Being there with Ty Segall - WXPN | Vinyl At Heart

Ty Segall is one of those “you just had to be there” acts; his songwriting ability and inhuman guitar skills are something to be seen with both eyeballs wide open. And with open ears and two feet planted on the ground, obviously, and Sunday night at Union Transfer the crowd checked off all three boxes.

The night began with an opening set by San Franciscan group Sharpie Smile, who has seemingly been plucked from the 60s art rock era and placed into this timeline. The band had a firm grasp on the genre, one that — by design — was a separation from Johnny Cash’s Folsom Prison aesthetic and a progression to frenzying tempos, old church organ melodies and, well, playing instruments the “opposite” way people were used to. Cole Berliner’s guitar musings during “Predicament” would be a prime example. And frontperson / sometimes drummer Dylan Hadley’s vocal style perfectly captures that of Nico with a splash of Françiose Hardy.

Sharpie Smile | photo by Megan Matuzak for WXPN

Ty Segall and his longtime bandmates were arranged in a half circle, and it felt as though we were witnessing musicians enjoying each other’s company and maybe riffing about it a little. It was also a practical setup: Segall and fellow guitarist / vocalist Emmett Kelly would float off in wailing and playful jams, even volleying from time to time, laughing at the quasi one-upmanship.Eyes on stage were glued to Segall most of the time, the band and the Union Transfer crowd alike, watching for subtle cues while stretching and keeping the jam going, expertly done by Ben Boye on synth.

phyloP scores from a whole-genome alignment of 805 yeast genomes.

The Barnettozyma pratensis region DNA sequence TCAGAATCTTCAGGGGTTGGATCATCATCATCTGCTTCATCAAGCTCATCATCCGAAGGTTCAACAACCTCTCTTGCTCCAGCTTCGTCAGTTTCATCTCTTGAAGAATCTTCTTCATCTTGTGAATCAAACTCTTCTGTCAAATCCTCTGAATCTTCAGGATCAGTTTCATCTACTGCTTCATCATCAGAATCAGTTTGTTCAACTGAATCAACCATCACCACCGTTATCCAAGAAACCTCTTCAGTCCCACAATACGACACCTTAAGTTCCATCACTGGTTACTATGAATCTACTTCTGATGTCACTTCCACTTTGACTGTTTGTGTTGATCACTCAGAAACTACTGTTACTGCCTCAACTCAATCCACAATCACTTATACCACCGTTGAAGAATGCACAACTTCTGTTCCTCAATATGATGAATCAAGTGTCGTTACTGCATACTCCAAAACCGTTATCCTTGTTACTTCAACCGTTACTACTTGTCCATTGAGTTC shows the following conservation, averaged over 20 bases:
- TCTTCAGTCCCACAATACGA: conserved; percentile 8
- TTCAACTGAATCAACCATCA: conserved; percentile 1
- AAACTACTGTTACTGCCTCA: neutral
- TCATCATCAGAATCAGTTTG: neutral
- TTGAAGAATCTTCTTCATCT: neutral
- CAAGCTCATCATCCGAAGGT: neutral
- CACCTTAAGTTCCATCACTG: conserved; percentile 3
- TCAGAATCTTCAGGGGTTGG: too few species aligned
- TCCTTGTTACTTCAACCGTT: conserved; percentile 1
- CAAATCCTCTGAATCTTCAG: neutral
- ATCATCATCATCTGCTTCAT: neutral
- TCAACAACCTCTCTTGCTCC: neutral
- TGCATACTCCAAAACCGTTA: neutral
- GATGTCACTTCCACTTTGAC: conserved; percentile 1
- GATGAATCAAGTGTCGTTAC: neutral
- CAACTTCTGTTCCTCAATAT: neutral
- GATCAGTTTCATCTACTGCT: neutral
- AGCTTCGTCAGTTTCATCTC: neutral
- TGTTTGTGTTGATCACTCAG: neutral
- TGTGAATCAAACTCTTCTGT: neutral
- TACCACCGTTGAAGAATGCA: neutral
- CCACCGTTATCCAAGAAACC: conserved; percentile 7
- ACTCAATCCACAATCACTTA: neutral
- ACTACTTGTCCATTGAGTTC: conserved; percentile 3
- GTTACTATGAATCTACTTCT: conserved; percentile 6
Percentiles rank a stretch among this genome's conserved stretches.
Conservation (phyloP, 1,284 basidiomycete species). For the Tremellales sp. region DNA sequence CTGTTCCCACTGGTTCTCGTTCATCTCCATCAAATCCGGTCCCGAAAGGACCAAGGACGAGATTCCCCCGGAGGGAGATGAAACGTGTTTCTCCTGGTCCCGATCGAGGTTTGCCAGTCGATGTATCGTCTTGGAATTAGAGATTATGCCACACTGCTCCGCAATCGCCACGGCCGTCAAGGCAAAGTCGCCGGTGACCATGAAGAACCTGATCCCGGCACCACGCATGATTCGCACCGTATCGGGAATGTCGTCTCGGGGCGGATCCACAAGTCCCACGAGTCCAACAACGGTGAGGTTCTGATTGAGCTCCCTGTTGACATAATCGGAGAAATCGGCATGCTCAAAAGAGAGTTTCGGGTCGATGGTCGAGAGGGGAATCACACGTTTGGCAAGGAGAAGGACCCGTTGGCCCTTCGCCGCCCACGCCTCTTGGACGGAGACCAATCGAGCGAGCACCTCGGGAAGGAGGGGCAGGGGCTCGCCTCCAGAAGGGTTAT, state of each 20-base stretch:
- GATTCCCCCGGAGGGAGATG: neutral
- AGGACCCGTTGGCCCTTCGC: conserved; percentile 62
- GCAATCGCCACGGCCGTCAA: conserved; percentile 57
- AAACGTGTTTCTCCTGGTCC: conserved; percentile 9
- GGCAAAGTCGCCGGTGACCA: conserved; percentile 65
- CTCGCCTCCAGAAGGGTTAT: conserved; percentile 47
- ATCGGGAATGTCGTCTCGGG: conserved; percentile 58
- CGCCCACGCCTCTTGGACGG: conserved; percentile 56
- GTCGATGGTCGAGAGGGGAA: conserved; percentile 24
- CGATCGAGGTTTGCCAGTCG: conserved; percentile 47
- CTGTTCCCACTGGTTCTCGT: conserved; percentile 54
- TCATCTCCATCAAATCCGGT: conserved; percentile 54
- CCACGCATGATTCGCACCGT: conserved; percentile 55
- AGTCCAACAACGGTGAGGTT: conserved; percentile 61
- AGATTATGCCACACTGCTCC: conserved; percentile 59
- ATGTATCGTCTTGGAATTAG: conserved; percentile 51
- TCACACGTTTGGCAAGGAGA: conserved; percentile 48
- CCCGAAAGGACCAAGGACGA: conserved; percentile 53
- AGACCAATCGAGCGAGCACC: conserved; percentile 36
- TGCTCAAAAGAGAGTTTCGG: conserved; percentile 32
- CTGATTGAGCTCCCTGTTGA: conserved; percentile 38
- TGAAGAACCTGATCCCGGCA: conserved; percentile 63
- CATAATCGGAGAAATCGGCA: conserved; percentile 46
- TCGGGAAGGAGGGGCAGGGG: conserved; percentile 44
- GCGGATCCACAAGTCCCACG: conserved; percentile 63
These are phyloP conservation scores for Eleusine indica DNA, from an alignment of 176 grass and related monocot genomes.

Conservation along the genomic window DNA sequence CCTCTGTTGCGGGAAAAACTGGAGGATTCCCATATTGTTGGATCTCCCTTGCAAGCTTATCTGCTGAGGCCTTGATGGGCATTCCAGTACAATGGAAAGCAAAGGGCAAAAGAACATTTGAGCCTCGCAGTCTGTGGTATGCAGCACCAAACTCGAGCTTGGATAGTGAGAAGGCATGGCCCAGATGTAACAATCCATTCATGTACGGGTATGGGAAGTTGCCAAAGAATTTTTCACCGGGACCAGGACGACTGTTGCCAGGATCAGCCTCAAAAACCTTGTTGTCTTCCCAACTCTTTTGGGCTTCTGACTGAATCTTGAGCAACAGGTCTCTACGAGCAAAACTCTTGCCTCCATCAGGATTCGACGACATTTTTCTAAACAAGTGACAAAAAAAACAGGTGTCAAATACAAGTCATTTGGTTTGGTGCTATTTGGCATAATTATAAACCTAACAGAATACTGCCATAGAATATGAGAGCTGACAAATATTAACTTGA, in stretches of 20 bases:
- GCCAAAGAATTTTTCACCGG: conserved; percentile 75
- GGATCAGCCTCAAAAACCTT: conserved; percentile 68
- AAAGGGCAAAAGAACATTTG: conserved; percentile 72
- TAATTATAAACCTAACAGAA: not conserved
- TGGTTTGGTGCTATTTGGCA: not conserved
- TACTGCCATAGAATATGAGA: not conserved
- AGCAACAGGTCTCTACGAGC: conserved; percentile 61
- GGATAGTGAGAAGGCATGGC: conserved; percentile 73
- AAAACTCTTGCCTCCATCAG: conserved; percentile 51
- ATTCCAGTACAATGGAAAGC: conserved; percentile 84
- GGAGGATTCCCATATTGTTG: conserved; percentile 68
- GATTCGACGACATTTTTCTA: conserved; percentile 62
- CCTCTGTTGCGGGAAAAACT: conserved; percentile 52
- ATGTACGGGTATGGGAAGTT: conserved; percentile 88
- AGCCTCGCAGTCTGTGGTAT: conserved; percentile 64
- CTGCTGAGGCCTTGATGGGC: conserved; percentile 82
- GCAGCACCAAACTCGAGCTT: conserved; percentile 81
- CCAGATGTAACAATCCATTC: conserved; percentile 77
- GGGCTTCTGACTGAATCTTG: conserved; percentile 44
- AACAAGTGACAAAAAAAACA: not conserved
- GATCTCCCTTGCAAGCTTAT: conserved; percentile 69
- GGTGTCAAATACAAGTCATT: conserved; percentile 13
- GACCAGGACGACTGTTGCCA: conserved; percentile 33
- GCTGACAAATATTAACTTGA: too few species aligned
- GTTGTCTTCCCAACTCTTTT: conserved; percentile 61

Ty Segall is a song-making machine, and fans awaited their faves. As he jumped back in the catalog for “Breakfast Eggs” of 2016’s Emotional Mugger, a pit formed, ready or not.Similar fervor erupted during 2014’s “The Crawler” and 2012’s “You’re The Doctor.” And even though its vibe was dancey moreso than mosh-ready, Segall played 2010’s “Imaginary Persons” too.

Ty Segall | photo by Megan Matuzak for WXPN

Three Bells, dropped in January, is more mellow in contrast without losing the driving force of Segall’s evolving guitar playing, and the new album carried the setlist. “I Hear” featured Segall sweeping down the fretboard, mixing it up with walking bass from Mikal Cronin. “Denée,” a dream-like song stretching close to six minutes, only featured a single lyric: its title.

Regardless of which Ty Segall the Union Transfer crowd came for, he and the band displayed their evolving experiments with psychedelia, friendship and top-tier musicianship.

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